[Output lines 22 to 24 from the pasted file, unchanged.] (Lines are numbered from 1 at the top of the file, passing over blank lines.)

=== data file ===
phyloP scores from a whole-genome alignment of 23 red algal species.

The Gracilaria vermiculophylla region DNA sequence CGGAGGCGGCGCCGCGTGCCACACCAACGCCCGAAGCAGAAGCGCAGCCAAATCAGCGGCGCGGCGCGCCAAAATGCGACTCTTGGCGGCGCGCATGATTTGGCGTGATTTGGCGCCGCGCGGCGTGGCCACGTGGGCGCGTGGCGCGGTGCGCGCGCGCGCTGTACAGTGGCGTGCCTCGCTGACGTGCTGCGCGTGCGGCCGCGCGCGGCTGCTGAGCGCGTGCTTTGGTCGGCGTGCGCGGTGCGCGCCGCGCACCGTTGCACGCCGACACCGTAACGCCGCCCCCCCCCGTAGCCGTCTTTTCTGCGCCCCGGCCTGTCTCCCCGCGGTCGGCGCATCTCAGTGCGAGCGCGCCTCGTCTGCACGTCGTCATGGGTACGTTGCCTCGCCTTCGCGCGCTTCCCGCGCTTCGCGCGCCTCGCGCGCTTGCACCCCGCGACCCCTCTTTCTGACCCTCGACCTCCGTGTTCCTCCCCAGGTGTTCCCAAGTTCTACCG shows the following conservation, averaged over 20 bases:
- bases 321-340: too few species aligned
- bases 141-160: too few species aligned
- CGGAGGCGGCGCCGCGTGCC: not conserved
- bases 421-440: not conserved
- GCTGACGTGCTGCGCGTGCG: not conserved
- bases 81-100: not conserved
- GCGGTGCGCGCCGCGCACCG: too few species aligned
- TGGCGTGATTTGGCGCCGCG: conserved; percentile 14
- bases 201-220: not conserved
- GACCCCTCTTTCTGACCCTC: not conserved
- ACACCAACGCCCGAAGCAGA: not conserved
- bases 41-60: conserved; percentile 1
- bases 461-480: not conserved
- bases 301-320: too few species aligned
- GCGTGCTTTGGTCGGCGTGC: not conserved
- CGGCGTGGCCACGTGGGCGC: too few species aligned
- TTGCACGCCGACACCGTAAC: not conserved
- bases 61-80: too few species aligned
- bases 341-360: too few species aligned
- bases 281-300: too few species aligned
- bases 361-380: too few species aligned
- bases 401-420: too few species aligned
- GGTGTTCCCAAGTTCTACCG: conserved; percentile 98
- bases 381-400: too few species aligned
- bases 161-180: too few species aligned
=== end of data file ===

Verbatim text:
- bases 281-300: too few species aligned
- bases 361-380: too few species aligned
- bases 401-420: too few species aligned